Monday, 3 September 2007

Making tortillas, Bonsai Carlos

Some time ago in Papantla I bought my very own tortilla press from a market. Great idea I'm sure seeing as it is made from cast iron and we have 3 weeks of backpacking left to do. These are the liberties you can take when you pack light, i.e. carry lots.

So I have been pottering around with it in this hostel kitchen in Merida. We bought some (wheat) flour from the shop. This is a matter of some controversy- we like the wheat flour ones better, and they are quite common further west, but we are entering a more maize- loyal zone now (and 'loyal' really isn't too strong a word) so my choice elicited some grumbling from the man who helped me make them, Bonsai Carlos ("Sabes bonsai? Me encaaanta las bonsais. Tengo como setenta plantas en mi casa! Vengan!") who considers it an insidious import, or substandard at the least.

To use the press you must put your dough (flour and water) between two sheets of plastic, probably from an old bag, then squeeze it with the vice. He showed me the 'authentic Mayan' way of doing it too, which is to grip the dough in one hand between the flats of your fingers and your palm, fingers together, then use your other hand to squeeze your tortilla-holding hand. As you squash it, the idea is to rotate it and flatten it out.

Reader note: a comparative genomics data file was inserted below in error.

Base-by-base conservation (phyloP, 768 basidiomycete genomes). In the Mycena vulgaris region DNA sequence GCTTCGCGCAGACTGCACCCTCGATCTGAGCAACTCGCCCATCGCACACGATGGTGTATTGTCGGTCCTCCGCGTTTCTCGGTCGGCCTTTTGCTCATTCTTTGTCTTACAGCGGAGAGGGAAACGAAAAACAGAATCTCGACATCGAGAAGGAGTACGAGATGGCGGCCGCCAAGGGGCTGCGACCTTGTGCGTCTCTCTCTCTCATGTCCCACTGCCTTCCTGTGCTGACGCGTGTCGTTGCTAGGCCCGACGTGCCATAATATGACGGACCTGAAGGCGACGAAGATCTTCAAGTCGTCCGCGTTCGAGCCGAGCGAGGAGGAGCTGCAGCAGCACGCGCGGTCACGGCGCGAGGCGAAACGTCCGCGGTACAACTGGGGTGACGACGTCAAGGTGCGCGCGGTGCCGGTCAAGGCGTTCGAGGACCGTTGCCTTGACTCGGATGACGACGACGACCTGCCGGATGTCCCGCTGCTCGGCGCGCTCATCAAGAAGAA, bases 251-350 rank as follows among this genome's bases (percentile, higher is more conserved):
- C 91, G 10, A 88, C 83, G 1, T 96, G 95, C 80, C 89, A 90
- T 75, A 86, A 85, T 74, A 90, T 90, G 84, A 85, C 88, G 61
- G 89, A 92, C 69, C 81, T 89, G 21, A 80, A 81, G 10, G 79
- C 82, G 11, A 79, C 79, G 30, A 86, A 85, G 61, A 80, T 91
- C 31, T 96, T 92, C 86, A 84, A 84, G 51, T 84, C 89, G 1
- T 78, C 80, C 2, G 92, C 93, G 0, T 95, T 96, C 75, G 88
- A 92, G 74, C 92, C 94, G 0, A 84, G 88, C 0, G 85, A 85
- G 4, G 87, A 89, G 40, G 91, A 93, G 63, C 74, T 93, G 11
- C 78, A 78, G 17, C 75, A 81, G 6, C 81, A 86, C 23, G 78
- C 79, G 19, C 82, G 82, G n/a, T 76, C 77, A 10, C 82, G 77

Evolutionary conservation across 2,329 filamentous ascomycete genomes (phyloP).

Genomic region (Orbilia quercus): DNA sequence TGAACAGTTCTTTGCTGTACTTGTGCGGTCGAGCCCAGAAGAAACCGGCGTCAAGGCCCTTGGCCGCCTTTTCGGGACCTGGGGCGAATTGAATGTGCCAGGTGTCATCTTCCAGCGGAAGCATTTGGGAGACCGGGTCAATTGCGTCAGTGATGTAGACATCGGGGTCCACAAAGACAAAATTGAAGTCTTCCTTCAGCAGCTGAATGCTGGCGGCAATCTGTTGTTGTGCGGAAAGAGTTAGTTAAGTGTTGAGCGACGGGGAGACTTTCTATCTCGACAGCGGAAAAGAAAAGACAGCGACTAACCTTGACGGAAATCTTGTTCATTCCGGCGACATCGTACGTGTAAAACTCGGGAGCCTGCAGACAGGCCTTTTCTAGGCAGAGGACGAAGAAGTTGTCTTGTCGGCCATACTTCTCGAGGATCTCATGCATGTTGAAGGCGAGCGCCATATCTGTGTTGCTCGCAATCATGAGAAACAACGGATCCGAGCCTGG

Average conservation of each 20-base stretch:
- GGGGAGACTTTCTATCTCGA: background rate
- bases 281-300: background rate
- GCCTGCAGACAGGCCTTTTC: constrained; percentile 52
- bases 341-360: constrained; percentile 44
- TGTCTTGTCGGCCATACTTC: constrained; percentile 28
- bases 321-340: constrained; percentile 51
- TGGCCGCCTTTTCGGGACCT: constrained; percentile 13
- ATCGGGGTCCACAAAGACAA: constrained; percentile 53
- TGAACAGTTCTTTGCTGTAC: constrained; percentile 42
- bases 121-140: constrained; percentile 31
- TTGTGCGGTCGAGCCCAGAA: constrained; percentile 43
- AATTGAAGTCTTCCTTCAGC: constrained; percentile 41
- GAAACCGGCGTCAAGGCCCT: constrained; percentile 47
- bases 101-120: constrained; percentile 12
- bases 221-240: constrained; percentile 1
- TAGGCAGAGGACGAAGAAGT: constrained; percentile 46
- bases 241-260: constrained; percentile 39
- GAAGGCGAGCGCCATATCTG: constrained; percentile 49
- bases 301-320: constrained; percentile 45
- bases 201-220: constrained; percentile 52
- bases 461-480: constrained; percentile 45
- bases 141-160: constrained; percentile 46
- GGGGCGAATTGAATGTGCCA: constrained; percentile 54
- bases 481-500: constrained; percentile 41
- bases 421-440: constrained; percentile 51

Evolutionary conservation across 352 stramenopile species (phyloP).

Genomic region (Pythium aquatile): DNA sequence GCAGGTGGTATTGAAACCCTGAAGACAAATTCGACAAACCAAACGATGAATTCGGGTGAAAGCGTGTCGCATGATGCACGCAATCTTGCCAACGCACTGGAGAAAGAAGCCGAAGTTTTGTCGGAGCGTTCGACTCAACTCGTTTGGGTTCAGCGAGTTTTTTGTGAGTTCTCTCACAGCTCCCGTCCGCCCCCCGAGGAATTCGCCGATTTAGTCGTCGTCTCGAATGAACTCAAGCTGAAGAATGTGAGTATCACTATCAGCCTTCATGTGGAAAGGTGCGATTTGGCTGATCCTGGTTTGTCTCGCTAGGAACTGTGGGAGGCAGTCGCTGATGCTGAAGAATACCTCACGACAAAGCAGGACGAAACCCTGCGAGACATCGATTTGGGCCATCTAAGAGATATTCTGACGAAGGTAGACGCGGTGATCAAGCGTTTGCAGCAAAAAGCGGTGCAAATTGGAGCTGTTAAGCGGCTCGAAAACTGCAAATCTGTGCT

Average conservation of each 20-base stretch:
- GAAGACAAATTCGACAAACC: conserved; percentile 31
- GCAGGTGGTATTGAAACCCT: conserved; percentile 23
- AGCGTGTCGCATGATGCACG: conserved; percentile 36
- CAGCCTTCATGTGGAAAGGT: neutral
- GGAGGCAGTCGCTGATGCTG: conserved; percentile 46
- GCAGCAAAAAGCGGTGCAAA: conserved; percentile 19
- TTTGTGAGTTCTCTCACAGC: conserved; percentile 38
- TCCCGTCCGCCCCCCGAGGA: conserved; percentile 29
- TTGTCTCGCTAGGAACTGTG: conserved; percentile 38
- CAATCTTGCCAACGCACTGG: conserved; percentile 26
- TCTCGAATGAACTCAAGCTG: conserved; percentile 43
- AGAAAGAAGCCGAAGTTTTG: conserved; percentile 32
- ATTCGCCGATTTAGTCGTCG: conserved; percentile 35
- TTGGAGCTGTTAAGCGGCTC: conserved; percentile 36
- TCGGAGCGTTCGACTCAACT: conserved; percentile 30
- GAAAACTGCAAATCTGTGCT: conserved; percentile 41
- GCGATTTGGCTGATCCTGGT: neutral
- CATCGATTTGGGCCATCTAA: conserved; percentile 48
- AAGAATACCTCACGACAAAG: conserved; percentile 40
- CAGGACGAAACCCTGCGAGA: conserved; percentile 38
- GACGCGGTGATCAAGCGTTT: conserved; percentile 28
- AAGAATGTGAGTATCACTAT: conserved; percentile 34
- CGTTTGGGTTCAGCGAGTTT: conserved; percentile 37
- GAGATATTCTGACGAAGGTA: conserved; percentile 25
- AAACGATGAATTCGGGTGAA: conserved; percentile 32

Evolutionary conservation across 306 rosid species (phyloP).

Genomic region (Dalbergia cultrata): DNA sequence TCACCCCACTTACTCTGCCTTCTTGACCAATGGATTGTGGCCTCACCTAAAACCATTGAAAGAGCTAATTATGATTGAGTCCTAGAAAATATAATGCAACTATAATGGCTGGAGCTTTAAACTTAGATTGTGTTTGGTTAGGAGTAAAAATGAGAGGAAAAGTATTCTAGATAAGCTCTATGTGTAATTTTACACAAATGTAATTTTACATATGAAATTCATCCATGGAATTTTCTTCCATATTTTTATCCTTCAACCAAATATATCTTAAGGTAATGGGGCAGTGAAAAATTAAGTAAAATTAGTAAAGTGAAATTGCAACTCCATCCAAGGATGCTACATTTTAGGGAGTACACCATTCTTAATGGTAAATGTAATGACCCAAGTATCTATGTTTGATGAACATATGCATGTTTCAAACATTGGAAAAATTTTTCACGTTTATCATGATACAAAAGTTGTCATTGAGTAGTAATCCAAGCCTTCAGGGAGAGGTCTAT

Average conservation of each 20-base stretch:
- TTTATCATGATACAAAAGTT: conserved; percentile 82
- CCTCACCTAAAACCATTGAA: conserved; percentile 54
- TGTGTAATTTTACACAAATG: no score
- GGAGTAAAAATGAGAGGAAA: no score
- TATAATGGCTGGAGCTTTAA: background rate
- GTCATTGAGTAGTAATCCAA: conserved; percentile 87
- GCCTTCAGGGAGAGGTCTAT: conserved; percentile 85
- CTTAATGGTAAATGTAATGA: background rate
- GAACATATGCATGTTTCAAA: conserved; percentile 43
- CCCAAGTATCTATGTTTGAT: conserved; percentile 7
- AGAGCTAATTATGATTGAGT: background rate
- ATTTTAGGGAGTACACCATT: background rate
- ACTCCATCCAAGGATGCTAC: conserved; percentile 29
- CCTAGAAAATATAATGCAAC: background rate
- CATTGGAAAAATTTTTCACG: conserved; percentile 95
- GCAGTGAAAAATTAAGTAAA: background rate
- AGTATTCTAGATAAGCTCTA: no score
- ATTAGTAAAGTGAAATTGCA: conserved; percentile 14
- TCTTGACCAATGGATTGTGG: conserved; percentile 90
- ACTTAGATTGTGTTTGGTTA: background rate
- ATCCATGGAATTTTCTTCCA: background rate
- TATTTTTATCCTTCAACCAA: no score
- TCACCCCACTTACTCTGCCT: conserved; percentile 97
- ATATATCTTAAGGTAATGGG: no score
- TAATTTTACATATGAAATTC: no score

I think tortillas originally must have been really quite small and thick- not like the pancakes things we often have today, and his choice of when to say it 'its ready' affirmed this. Even the ones me made in the press we couldn't get that thin- the elasticity of the wheat meant they actually refattened about 20% (can you have percentages of fatness?) as soon as you took the pressure off.

We fried our fat little tortillas dry, one by one and ate them with a can of refried beans and an ad hoc chile blanco salsa. A nice meal.

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